When TV huckster Kevin Trudeau stood in a packed federal courtroom to make one final sales pitch Monday, he hardly resembled the tanned, dapper figure seen hawking miracle diets and natural cancer cures on so many late-night infomercials.
After spending four months in jail for contempt of court, Trudeau’s trademark jet black coif was thin and gray. His usual tailored suit was replaced by rumpled orange jail clothes. Even his typical air of defiance had turned to contrition, a change he said washed over him during his sleepless first night in custody.
“If I ever write a book again, if I ever do another infomercial again, I promise no embellishment, no puffery and absolutely no lies,” Trudeau told U.S. District Judge Ronald Guzman in a remorseful tone. “I know going forward I will be a better person.”
Moments after Trudeau’s plea for leniency, a visibly irritated Guzman sentenced the best-selling author to 10 years in prison, citing Trudeau’s decades-long history of fraud and calling him “deceitful to the core.”But the judge wasn’t buying a word.
“He has treated federal court orders as if they were mere suggestions…or at most impediments to be sidestepped, outmaneuvered or just ignored,” Guzman said in handing down an unusually lengthy prison term for a contempt conviction. “That type of conduct simply cannot stand.”
At the defense table, Trudeau sat back in his chair and smiled slightly as the judge announced his decision. Before he was escorted back to the lockup by U.S. deputy marshals, he turned and waved at the dozens of supporters who had packed the courtroom gallery, mouthing the words, “Thank you.”
It was a tranquil end to a two-hour hearing that at one point had grown raucous. As Guzman was questioning one of Trudeau’s attorneys, an elderly supporter suddenly stood in the front row of the audience and bellowed, “Judge, I am a former U.S. congressman!” before being ordered to sit down.
After another outburst a few minutes later, the man, later identified as Ed Foreman, 80, of Dallas, was ordered to leave the courtroom. He refused, and when security officers tried to stand Foreman up, he went limp and was eventually carried out as other spectators shouted in protest.
“You are not entitled to disrupt the proceedings,” Guzman told the remaining audience members, some of whom sobbed loudly. “I urge you to simply keep quiet and listen.”
Foreman, a former Congressman who represented districts in Texas and New Mexico four decades ago, was ticketed for creating a disturbance, a petty offense payable by a $150 fine and court fees, officials said. According to his website, he is a motivational speaker who has previously touted Trudeau’s Global Information Network, touted as an international club that charges membership fees in exchange for success “secrets.”
Trudeau has been jailed since Nov. 12 when he was convicted by a federal jury of criminal contempt for lying in several infomercials about the contents of his hit book, “The Weight Loss Cure 'They' Don't Want You to Know About.” Prosecutors said he ignored a previous court order by describing the program as easy when it actually called for punishing calorie restrictions and a crippling list of food restrictions.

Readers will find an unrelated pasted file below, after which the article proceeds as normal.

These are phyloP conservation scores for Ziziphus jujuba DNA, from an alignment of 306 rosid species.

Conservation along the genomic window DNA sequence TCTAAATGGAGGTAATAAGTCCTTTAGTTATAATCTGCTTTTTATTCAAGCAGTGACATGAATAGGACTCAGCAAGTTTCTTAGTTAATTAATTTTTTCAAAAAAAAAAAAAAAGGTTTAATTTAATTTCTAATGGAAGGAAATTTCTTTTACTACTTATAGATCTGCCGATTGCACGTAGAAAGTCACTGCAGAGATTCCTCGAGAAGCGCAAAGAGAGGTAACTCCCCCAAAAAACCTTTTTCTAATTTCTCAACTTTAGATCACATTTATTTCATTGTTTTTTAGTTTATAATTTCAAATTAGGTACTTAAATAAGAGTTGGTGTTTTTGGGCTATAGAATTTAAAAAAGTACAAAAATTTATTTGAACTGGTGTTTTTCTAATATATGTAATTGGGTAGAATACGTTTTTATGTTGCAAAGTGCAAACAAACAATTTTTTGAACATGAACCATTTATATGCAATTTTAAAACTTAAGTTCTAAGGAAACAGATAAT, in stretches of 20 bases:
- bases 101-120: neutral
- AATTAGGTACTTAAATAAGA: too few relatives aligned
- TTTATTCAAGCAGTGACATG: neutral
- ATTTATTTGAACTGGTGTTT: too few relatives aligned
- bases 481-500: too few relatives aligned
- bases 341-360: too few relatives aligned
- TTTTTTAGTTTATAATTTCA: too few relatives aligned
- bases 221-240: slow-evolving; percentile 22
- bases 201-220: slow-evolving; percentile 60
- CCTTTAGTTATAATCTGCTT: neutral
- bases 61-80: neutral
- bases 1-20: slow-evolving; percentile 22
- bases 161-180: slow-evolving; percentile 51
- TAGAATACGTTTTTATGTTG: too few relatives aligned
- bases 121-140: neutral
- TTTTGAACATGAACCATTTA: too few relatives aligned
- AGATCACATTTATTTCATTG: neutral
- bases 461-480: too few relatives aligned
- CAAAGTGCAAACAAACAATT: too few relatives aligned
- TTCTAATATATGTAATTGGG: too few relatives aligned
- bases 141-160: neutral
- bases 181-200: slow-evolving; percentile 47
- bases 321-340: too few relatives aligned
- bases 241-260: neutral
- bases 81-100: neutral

Meanwhile, U.S. District Judge Robert Gettleman has repeatedly found Trudeau in civil contempt for failing to pay anything toward a $37.6 million fine imposed by the Federal Trade Commission in spite of continuing to live a lavish lifestyle.
On Monday, prosecutors cited Trudeau’s history of fraud that goes back to a state conviction in 1984.
“He is a habitual liar and a fraudster,” Assistant U.S. Attorney April Perry said.
As a result of the size of the fraud and Trudeau’s two previous felony convictions, federal sentencing guidelines called for 20 to 25 years in prison, a range that Guzman said he thought was “appropriate.” However, he eventually agreed with prosecutors who said a 10-year term was sufficient since — unlike in many fraud cases — no one who bought Trudeau’s book was financially ruined.
Trudeau’s attorneys argued that prosecutors vastly inflated the amount of harm done by Trudeau’s misleading infomercials, saying many buyers were satisfied with the weight loss book.
In his lengthy statement to the court, Trudeau said he has been “completely wiped out” financially and that he and his wife Nataliya Babenko, 26, are “effectively homeless.” He said his time at the Metropolitan Correctional Center has changed his perspective and led him to realize he had made many errors. While he wouldn’t wish incarceration on anyone, the experience has wound up being “one of the best, most positive things in my life,” Trudeau said.
“In the past four months I have been stripped of all ego, defiance, arrogance and pride and for that I am thankful,” Trudeau said as he stooed at a lectern and read from typed notes.
But Judge Guzman was unimpressed, noting that in his three decades of fraud, Trudeau had taken on more than a dozen different aliases and even used his mother’s Social Security number to perpetrate a scam.
“That doesn’t happen by accident, and it doesn’t happen by good intentions,” the judge said. “It is a reflection of a person’s character.”
Source: Chicago Tribune